# [Numpy-discussion] high dimensional array -> python scalar/index

josef.pktd@gmai... josef.pktd@gmai...
Sun Jan 6 12:28:40 CST 2013

```On Sun, Jan 6, 2013 at 12:57 PM, Sebastian Berg
<sebastian@sipsolutions.net> wrote:
> Question for everyone, is this really reasonable:
>
>>>> import numpy as np
>>>> from operator import index
>>>> index(np.array([[5]]))
> 5
>>>> int(np.array([[5]]))
> 5
>>>> [0,1,2,3][np.array([[2]])]
> 2

Not sure I understand the point

looks reasonable to my

int has an implied squeeze, if it succeeds

not so python lists

>>> int([[1]])
Traceback (most recent call last):
File "<stdin>", line 1, in <module>
TypeError: int() argument must be a string or a number, not 'list'

>>> [0,1,2,3][np.array([[2, 2], [0, 1]])]
Traceback (most recent call last):
File "<stdin>", line 1, in <module>
TypeError: only integer arrays with one element can be converted to an index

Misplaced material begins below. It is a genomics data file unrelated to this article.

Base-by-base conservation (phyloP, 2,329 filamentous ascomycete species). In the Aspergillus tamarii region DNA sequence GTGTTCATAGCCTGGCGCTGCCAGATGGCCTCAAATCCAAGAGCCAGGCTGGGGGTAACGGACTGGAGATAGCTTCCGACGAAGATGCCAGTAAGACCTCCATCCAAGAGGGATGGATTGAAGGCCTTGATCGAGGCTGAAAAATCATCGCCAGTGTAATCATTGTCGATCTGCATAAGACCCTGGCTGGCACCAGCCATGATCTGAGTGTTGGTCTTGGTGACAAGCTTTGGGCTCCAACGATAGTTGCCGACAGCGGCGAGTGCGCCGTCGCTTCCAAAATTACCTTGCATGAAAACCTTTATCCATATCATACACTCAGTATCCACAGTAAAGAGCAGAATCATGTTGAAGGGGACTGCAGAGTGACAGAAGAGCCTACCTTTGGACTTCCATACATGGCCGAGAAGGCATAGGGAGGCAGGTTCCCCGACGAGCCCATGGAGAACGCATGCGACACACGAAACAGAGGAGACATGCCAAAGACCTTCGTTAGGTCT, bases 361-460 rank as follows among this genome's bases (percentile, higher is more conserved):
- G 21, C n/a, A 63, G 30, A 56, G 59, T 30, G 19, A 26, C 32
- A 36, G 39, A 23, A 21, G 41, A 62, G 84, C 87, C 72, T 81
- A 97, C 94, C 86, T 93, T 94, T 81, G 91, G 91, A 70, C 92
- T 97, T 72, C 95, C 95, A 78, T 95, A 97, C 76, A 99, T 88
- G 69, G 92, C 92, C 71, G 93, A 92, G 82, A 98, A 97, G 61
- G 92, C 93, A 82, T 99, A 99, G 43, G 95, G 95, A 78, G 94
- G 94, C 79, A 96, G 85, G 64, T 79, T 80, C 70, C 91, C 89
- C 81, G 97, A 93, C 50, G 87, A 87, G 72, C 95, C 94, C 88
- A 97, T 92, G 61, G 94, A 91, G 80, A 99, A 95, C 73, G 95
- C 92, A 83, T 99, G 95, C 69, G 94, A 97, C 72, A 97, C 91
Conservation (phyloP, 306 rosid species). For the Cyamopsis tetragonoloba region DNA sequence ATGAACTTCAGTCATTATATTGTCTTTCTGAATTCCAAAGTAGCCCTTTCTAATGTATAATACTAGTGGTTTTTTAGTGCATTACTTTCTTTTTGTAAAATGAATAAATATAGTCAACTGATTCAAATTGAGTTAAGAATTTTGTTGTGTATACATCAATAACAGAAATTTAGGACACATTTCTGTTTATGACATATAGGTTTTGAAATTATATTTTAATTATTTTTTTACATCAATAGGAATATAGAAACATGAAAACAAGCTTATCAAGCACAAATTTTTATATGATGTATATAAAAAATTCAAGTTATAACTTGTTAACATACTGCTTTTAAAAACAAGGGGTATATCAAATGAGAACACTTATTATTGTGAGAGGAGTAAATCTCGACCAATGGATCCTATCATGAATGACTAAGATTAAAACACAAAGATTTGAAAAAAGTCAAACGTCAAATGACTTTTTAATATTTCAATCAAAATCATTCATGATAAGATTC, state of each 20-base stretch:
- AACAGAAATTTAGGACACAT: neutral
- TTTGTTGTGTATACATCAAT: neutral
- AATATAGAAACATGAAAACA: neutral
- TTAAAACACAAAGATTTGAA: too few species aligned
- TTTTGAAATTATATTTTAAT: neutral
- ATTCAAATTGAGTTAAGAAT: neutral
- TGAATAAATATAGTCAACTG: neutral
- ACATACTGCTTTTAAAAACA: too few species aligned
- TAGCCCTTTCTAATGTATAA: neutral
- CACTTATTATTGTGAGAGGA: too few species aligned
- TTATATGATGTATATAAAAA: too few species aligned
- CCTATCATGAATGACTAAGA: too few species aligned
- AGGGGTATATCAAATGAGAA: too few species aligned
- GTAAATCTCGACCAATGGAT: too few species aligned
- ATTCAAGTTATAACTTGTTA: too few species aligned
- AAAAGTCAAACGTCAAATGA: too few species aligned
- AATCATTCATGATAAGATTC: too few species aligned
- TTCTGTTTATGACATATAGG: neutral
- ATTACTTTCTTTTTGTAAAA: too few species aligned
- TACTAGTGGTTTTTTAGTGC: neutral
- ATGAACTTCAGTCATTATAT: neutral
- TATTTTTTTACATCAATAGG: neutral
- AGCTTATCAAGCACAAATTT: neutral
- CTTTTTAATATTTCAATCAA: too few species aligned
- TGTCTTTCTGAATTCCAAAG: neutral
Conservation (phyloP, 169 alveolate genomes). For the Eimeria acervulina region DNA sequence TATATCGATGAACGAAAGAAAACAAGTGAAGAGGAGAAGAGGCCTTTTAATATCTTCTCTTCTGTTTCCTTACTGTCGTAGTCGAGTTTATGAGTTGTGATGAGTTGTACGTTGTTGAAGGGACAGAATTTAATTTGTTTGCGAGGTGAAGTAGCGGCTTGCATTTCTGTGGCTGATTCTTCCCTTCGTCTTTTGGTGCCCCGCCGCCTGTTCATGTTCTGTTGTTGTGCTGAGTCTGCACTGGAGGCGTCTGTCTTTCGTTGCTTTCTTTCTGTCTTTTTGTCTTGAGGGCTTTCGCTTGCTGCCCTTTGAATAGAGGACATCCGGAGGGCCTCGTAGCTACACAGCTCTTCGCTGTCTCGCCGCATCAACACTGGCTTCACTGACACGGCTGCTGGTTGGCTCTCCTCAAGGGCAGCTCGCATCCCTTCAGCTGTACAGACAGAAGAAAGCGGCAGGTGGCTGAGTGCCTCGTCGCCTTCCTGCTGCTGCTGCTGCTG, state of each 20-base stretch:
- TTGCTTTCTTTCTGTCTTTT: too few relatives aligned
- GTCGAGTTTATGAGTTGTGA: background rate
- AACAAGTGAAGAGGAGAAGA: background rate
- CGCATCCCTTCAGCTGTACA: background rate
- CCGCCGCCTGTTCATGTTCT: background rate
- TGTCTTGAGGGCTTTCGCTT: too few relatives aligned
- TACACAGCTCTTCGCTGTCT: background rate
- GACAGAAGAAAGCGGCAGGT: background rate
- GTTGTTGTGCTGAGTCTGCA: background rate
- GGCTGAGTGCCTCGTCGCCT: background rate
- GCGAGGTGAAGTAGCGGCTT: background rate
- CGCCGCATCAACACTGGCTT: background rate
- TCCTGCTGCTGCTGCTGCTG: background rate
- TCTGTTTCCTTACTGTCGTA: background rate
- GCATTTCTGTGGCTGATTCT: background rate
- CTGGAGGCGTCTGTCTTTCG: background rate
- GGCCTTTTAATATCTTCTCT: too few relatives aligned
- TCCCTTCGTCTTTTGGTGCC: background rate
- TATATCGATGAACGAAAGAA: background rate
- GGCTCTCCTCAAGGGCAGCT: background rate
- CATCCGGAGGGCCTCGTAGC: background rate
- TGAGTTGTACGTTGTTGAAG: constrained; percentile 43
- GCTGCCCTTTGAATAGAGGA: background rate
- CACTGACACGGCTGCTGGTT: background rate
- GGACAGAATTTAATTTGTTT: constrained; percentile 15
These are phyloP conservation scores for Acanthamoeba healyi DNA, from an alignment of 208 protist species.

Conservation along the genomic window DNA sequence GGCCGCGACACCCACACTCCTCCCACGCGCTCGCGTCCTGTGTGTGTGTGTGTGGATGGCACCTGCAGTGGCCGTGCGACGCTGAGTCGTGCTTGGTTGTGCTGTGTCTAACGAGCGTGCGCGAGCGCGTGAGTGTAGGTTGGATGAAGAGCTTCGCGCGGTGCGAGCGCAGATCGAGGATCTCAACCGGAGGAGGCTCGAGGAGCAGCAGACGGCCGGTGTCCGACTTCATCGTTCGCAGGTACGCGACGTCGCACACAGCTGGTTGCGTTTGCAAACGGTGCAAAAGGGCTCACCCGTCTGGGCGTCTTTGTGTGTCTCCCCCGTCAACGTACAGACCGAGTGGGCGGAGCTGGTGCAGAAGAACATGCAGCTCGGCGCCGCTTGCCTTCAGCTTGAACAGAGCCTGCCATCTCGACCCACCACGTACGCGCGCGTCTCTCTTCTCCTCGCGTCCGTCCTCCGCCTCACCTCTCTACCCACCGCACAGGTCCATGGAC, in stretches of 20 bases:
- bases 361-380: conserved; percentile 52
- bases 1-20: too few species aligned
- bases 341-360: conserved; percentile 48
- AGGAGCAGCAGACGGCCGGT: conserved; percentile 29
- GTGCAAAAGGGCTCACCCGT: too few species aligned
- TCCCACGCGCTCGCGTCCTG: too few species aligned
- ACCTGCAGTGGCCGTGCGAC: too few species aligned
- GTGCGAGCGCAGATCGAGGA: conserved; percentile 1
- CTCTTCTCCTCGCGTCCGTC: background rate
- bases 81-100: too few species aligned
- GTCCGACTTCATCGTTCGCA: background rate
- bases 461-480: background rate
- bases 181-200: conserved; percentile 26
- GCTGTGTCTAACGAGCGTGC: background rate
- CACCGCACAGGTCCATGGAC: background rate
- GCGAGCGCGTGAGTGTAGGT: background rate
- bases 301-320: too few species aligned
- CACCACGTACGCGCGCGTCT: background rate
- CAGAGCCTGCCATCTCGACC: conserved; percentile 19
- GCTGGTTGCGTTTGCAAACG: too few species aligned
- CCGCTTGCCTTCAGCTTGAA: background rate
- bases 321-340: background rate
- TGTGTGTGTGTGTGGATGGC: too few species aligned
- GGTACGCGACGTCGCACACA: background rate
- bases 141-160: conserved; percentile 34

but we can to more fun things with numpy

>>> np.array([0,1,2,3])[np.array([[2, 2], [0, 1]])]
array([[2, 2],
[0, 1]])

Josef

>
> To me, this does not make sense, why should we allow to use a high
> dimensional object like a normal scalar (its ok for 0-d arrays I guess)?
> Personally I would be for deprecating these usages, even if that
> (probably) means you cannot reshape your array with a matrix (as it is
> 2D) ;-):
>>>> np.arange(10).reshape(np.matrix([5,-1]).T)
> array([[0, 1],
>        [2, 3],
>        [4, 5],
>        [6, 7],
>        [8, 9]])
>
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```